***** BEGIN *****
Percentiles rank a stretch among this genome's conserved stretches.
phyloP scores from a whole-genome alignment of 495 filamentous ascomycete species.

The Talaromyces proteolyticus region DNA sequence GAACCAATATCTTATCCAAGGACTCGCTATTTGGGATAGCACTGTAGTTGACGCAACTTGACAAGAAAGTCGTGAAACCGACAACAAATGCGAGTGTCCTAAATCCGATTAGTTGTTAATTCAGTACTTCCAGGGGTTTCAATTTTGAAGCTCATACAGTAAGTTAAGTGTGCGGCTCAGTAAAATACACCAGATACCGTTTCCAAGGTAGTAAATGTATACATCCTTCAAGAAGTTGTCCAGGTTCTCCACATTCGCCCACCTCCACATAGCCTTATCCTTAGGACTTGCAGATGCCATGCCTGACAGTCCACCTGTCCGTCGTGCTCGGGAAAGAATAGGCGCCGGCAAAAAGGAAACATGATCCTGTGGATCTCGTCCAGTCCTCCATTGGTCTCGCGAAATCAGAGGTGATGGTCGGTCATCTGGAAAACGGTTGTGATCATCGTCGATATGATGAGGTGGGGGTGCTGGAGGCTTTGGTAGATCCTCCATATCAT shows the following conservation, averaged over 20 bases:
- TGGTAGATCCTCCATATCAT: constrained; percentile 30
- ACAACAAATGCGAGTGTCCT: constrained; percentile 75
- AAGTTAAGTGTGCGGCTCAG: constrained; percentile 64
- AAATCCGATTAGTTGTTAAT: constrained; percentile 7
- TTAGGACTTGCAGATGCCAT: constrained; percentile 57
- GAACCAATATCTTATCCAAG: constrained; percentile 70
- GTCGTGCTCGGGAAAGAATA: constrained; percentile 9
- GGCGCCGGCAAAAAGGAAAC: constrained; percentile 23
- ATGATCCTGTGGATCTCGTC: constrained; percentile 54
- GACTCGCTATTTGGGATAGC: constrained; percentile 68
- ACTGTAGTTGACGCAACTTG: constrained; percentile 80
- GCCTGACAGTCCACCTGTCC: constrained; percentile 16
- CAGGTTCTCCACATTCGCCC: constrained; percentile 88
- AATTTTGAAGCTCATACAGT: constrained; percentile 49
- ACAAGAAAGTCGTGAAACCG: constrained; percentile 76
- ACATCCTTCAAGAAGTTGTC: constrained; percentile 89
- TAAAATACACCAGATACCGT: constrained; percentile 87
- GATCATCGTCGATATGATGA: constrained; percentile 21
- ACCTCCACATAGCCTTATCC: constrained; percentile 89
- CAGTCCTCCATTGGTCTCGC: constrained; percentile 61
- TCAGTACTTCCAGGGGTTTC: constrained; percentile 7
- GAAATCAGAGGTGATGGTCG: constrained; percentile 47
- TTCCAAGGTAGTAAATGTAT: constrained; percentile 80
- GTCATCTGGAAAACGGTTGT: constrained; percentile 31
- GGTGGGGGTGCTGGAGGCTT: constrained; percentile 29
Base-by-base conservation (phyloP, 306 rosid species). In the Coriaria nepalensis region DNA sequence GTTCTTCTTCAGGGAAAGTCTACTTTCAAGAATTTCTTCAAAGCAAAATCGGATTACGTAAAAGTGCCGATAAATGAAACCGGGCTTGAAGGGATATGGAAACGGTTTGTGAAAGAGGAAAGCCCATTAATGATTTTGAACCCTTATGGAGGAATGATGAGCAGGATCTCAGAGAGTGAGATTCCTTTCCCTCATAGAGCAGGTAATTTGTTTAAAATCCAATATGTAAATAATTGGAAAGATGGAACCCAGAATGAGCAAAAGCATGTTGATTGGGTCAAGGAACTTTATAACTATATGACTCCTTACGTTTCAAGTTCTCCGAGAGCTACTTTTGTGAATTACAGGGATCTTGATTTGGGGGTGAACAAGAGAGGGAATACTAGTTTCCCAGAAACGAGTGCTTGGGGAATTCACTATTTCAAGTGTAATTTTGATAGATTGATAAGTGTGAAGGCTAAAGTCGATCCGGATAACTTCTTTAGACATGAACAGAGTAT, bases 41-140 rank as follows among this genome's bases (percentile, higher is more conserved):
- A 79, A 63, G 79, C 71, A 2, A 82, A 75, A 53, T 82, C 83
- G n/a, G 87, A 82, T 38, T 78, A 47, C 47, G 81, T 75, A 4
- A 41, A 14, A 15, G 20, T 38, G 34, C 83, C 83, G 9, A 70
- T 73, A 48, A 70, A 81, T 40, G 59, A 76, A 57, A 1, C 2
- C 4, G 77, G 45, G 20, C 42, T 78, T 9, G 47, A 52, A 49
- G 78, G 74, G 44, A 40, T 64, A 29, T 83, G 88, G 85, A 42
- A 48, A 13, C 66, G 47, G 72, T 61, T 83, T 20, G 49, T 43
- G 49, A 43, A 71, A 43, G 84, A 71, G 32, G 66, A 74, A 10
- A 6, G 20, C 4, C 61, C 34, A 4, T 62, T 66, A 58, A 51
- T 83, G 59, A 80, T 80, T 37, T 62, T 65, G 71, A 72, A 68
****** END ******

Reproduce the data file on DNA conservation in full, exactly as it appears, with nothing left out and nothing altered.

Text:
Percentiles rank a stretch among this genome's conserved stretches.
phyloP scores from a whole-genome alignment of 495 filamentous ascomycete species.

The Talaromyces proteolyticus region DNA sequence GAACCAATATCTTATCCAAGGACTCGCTATTTGGGATAGCACTGTAGTTGACGCAACTTGACAAGAAAGTCGTGAAACCGACAACAAATGCGAGTGTCCTAAATCCGATTAGTTGTTAATTCAGTACTTCCAGGGGTTTCAATTTTGAAGCTCATACAGTAAGTTAAGTGTGCGGCTCAGTAAAATACACCAGATACCGTTTCCAAGGTAGTAAATGTATACATCCTTCAAGAAGTTGTCCAGGTTCTCCACATTCGCCCACCTCCACATAGCCTTATCCTTAGGACTTGCAGATGCCATGCCTGACAGTCCACCTGTCCGTCGTGCTCGGGAAAGAATAGGCGCCGGCAAAAAGGAAACATGATCCTGTGGATCTCGTCCAGTCCTCCATTGGTCTCGCGAAATCAGAGGTGATGGTCGGTCATCTGGAAAACGGTTGTGATCATCGTCGATATGATGAGGTGGGGGTGCTGGAGGCTTTGGTAGATCCTCCATATCAT shows the following conservation, averaged over 20 bases:
- TGGTAGATCCTCCATATCAT: constrained; percentile 30
- ACAACAAATGCGAGTGTCCT: constrained; percentile 75
- AAGTTAAGTGTGCGGCTCAG: constrained; percentile 64
- AAATCCGATTAGTTGTTAAT: constrained; percentile 7
- TTAGGACTTGCAGATGCCAT: constrained; percentile 57
- GAACCAATATCTTATCCAAG: constrained; percentile 70
- GTCGTGCTCGGGAAAGAATA: constrained; percentile 9
- GGCGCCGGCAAAAAGGAAAC: constrained; percentile 23
- ATGATCCTGTGGATCTCGTC: constrained; percentile 54
- GACTCGCTATTTGGGATAGC: constrained; percentile 68
- ACTGTAGTTGACGCAACTTG: constrained; percentile 80
- GCCTGACAGTCCACCTGTCC: constrained; percentile 16
- CAGGTTCTCCACATTCGCCC: constrained; percentile 88
- AATTTTGAAGCTCATACAGT: constrained; percentile 49
- ACAAGAAAGTCGTGAAACCG: constrained; percentile 76
- ACATCCTTCAAGAAGTTGTC: constrained; percentile 89
- TAAAATACACCAGATACCGT: constrained; percentile 87
- GATCATCGTCGATATGATGA: constrained; percentile 21
- ACCTCCACATAGCCTTATCC: constrained; percentile 89
- CAGTCCTCCATTGGTCTCGC: constrained; percentile 61
- TCAGTACTTCCAGGGGTTTC: constrained; percentile 7
- GAAATCAGAGGTGATGGTCG: constrained; percentile 47
- TTCCAAGGTAGTAAATGTAT: constrained; percentile 80
- GTCATCTGGAAAACGGTTGT: constrained; percentile 31
- GGTGGGGGTGCTGGAGGCTT: constrained; percentile 29
Base-by-base conservation (phyloP, 306 rosid species). In the Coriaria nepalensis region DNA sequence GTTCTTCTTCAGGGAAAGTCTACTTTCAAGAATTTCTTCAAAGCAAAATCGGATTACGTAAAAGTGCCGATAAATGAAACCGGGCTTGAAGGGATATGGAAACGGTTTGTGAAAGAGGAAAGCCCATTAATGATTTTGAACCCTTATGGAGGAATGATGAGCAGGATCTCAGAGAGTGAGATTCCTTTCCCTCATAGAGCAGGTAATTTGTTTAAAATCCAATATGTAAATAATTGGAAAGATGGAACCCAGAATGAGCAAAAGCATGTTGATTGGGTCAAGGAACTTTATAACTATATGACTCCTTACGTTTCAAGTTCTCCGAGAGCTACTTTTGTGAATTACAGGGATCTTGATTTGGGGGTGAACAAGAGAGGGAATACTAGTTTCCCAGAAACGAGTGCTTGGGGAATTCACTATTTCAAGTGTAATTTTGATAGATTGATAAGTGTGAAGGCTAAAGTCGATCCGGATAACTTCTTTAGACATGAACAGAGTAT, bases 41-140 rank as follows among this genome's bases (percentile, higher is more conserved):
- A 79, A 63, G 79, C 71, A 2, A 82, A 75, A 53, T 82, C 83
- G n/a, G 87, A 82, T 38, T 78, A 47, C 47, G 81, T 75, A 4
- A 41, A 14, A 15, G 20, T 38, G 34, C 83, C 83, G 9, A 70
- T 73, A 48, A 70, A 81, T 40, G 59, A 76, A 57, A 1, C 2
- C 4, G 77, G 45, G 20, C 42, T 78, T 9, G 47, A 52, A 49
- G 78, G 74, G 44, A 40, T 64, A 29, T 83, G 88, G 85, A 42
- A 48, A 13, C 66, G 47, G 72, T 61, T 83, T 20, G 49, T 43
- G 49, A 43, A 71, A 43, G 84, A 71, G 32, G 66, A 74, A 10
- A 6, G 20, C 4, C 61, C 34, A 4, T 62, T 66, A 58, A 51
- T 83, G 59, A 80, T 80, T 37, T 62, T 65, G 71, A 72, A 68